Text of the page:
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Old And Sold Antiques Digest Article

Giotto's Campanile

( Originally Published Early 1900's )



Of all the beautiful things with which Giotto adorned his city, not one speaks so powerfully to the foreign visitor-the forestiere whom he and his fellows never took into account, though we occupy so large a space among the admirers of his genius nowadays-as the lovely Campanile which stands by the great Cathedral like the white royal lily beside the Mary of the Annunciation, slender and strong and everlasting in its delicate grace. It is not often that a man takes up a new trade when he is approaching sixty, or even goes into a new path out of his familiar routine. But Giotto seems to have turned without a moment's hesitation from his paints and panels to the less easily-wrought materials of the builder and sculptor, without either faltering from the great enterprise or doubting his own power to do it. His frescoes and altar-pieces and crucifixes, the work he had been so long accustomed to, and which he could execute pleasantly in his own workshop, or on the cool new walls of church or convent, with his trained school of younger artists round to aid him, were as different as possible from the elaborate calculations and measurements by which alone the lofty tower, straight and lightsome as a lily, could have sprung so high and stood so lightly against that Italian sky. No longer mere pencil or brush, but compasses and quaint mathematical tools, figures not of art by arithmetic, elaborate weighing of proportions and calculations of quantity and balance, must have changed the character of those preliminary studies in which every artist must engage before he begins *a great work. Like the poet or the romancist when he turns from the flowery ways of fiction ` and invention, where he is unincumbered by any restrictions save those of artistic keeping and personal will, to the grave and beaten path of history - the painter must have felt when he too turned from the freedom and poetry of art to this first scientific undertaking. The Cathedral was so far finished by this time, its front not scarred and bare as at present, but adorned with statues according to old Arnolfo's plan, who was dead more than thirty years before; but there was no belfry, no companion peal of peace and sweetness to balance the hoarse old vacca with its voice of iron. Giotto seems to have thrown himself into the work not only without reluctance but with enthusiasm. The foundation-stone of the building was laid in July of that year, with all the greatness of Florence looking on; and the painter entered upon his work at once, working out the most poetic effort of his life in marble and stone, among masons' chippings and the dust and blaze of the public street. At the same time he designed, though it does not seem sure whether he lived long enough to execute, a new facade for the Cathedral, replacing Arnolfo's old statues by something better, and raising over the doorway the delicate tabernacle work which we see in Pocetti's picture of St. Antonino's consecration as bishop of St. Mark's. It would be pleasant to believe that while the foundations of the Campanile were being laid and the ruder mason-work progressing, the painter began immediately upon the more congenial labour, and made the face of the Duomo fair with carvings, with soft shades of those toned marbles which fit so tenderly into each other, and elaborate canopies as delicate as foam; but of this there seems no certainty. Of the Campanile itself it is difficult to speak in ordinary words. The enrichments of the surface, which is covered by beautiful groups set in a graceful framework of marble, with scarcely a flat or unadorned spot from top to bottom, has been ever since the admiration of artists and of the world. But we confess, for our own part, that it is the structure itself that affords us that soft ecstasy of contemplation, sense of a perfection before which the mind stops short, silenced and filled with the completeness of beauty unbroken, which Art so seldom gives, though nature often attains it by the simplest means, through the exquisite perfection of a flower or a stretch of summer sky. Just as we have looked at a sunset, we look at Giotto's tower, poised far above in the blue air, in all the wonderful dawns and moonlights of Italy, swift darkness shadowing its white glory at the tinkle of the Ave Mary, and a golden glow of sunbeams accompanying the midday Angelus. Between the solemn antiquity of the old Baptistery and the historical gloom of the great Cathedral, it stands like the lily-if not, rather, like the great Angel himself hailing her who was blessed among women, and keeping up that lovely salutation, musical and sweet as its own beauty, for century after century, day after day.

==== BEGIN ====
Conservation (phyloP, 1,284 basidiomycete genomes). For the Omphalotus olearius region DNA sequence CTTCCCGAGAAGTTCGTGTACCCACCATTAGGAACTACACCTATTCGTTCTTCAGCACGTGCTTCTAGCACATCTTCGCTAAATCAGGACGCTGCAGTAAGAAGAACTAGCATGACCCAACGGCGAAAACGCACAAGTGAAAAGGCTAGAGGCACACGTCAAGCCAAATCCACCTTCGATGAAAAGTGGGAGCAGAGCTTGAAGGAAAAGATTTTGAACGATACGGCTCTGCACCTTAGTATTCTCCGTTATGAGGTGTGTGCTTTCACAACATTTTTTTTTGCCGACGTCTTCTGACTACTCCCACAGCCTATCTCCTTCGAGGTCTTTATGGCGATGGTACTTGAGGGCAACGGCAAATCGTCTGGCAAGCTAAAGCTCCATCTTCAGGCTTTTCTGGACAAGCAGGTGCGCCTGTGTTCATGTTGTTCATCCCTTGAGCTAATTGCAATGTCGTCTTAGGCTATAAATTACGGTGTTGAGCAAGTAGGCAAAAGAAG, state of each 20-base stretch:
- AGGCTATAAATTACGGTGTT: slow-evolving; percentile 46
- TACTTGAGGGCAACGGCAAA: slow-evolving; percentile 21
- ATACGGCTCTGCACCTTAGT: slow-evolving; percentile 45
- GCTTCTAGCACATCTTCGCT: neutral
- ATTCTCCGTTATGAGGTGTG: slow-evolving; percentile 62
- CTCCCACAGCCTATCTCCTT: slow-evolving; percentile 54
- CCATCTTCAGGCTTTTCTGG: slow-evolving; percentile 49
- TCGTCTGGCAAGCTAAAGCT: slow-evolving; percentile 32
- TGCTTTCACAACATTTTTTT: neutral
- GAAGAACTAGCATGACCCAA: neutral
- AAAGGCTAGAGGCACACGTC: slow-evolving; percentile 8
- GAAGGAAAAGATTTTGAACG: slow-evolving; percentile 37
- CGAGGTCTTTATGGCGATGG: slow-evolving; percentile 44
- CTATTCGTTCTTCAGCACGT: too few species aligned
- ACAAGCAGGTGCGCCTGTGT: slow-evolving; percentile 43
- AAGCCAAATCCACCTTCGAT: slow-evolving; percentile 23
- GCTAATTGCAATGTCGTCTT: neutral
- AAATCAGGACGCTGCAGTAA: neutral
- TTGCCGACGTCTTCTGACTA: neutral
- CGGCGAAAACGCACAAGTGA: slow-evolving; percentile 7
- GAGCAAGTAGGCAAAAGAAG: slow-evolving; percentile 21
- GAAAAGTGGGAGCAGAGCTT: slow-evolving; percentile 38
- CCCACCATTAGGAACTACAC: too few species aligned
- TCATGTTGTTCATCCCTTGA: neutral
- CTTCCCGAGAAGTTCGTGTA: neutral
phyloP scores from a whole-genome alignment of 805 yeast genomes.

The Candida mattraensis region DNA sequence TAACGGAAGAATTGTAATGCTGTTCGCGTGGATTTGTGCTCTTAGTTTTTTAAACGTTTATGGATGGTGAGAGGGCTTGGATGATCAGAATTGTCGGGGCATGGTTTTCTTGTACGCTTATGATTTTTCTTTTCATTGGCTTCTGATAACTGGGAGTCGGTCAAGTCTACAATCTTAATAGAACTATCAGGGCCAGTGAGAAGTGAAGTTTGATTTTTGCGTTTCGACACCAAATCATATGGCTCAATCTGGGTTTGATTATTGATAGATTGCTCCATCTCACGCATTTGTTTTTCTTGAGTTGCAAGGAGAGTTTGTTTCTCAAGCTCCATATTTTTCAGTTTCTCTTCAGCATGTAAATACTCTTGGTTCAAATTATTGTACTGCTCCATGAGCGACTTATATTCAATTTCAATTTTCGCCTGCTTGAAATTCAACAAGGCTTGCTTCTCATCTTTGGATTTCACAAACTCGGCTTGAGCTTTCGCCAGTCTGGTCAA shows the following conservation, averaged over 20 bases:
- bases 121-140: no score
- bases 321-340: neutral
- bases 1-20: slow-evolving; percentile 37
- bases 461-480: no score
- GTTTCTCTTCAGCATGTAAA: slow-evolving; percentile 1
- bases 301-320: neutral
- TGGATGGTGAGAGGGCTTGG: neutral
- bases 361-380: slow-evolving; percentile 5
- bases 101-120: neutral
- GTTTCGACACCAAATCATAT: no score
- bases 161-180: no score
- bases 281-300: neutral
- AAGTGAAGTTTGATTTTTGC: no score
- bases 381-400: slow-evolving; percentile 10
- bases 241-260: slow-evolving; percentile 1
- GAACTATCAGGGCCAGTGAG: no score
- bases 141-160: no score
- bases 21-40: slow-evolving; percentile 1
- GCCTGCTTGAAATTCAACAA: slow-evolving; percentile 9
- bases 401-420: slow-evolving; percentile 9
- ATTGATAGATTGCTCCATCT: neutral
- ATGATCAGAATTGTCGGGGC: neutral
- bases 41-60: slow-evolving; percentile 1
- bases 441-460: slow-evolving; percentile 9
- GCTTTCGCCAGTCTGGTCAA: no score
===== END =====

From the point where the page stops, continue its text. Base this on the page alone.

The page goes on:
In its first appeal to the stranger's eye there is something unpleasing; a mingling, as it seems to him, of over severity with over minuteness. But let him give it time, as he should to all other consummate art. I remember well how, when a boy, I used to despise that Campanile, and think it meanly smooth and finished. But I have since lived beside it many a day, and looked out upon it from my windows by sunlight and moonlight, and I shall not soon forget how profound and gloomy appeared to me the savageness of the Northern Gothic, when I afterwards stood, for the first time, beneath the front of Salisbury. The contrast is indeed strange, if it could be quickly felt, between the rising of those grey walls out of their quiet swarded space, like dark and barren rocks out of a green lake, with their rude, mouldering, rough-grained shafts, and triple lights, without tracery or other ornament than the martins' nests in the height of them, and that bright, smooth, sunny surface of glowing jasper, those spiral shafts and fairy traceries, so white, so faint, so crystalline, that their slight shapes are hardly traced in darkness on the pallor of the Eastern sky, that serene height of mountain alabaster, coloured like a morning cloud, and chased like a sea shell. And if this be, as I believe it, the model and mirror of perfect architecture, is there not something to be learned by looking back to the early life of him who raised it? I said that the Power of human mind had its growth in the Wilderness; much more must the love and the conception of that beauty, whose every line and hue we have seen to be, at the best, a faded image of God's daily work, and an arrested ray of some star of creation, be given chiefly in the places which He has gladdened by planting there the fir-tree and the pine. Not within the walls of Florence, but among the far away fields of her lilies, was the child trained who was to raise that head-stone of Beauty above the towers of watch and war. Remember all that he became; count the sacred thoughts with which he filled Italy; ask those who followed him what they learned at his feet; and when you have numbered his labours, and received their testimony, if it seem to you that God had verily poured out upon this His servant no common nor restrained portion of His Spirit, and that he was indeed a king among the children of men, remember also that the legend upon his crown was that of David's: - " I took thee from the sheepcote, and from following the sheep."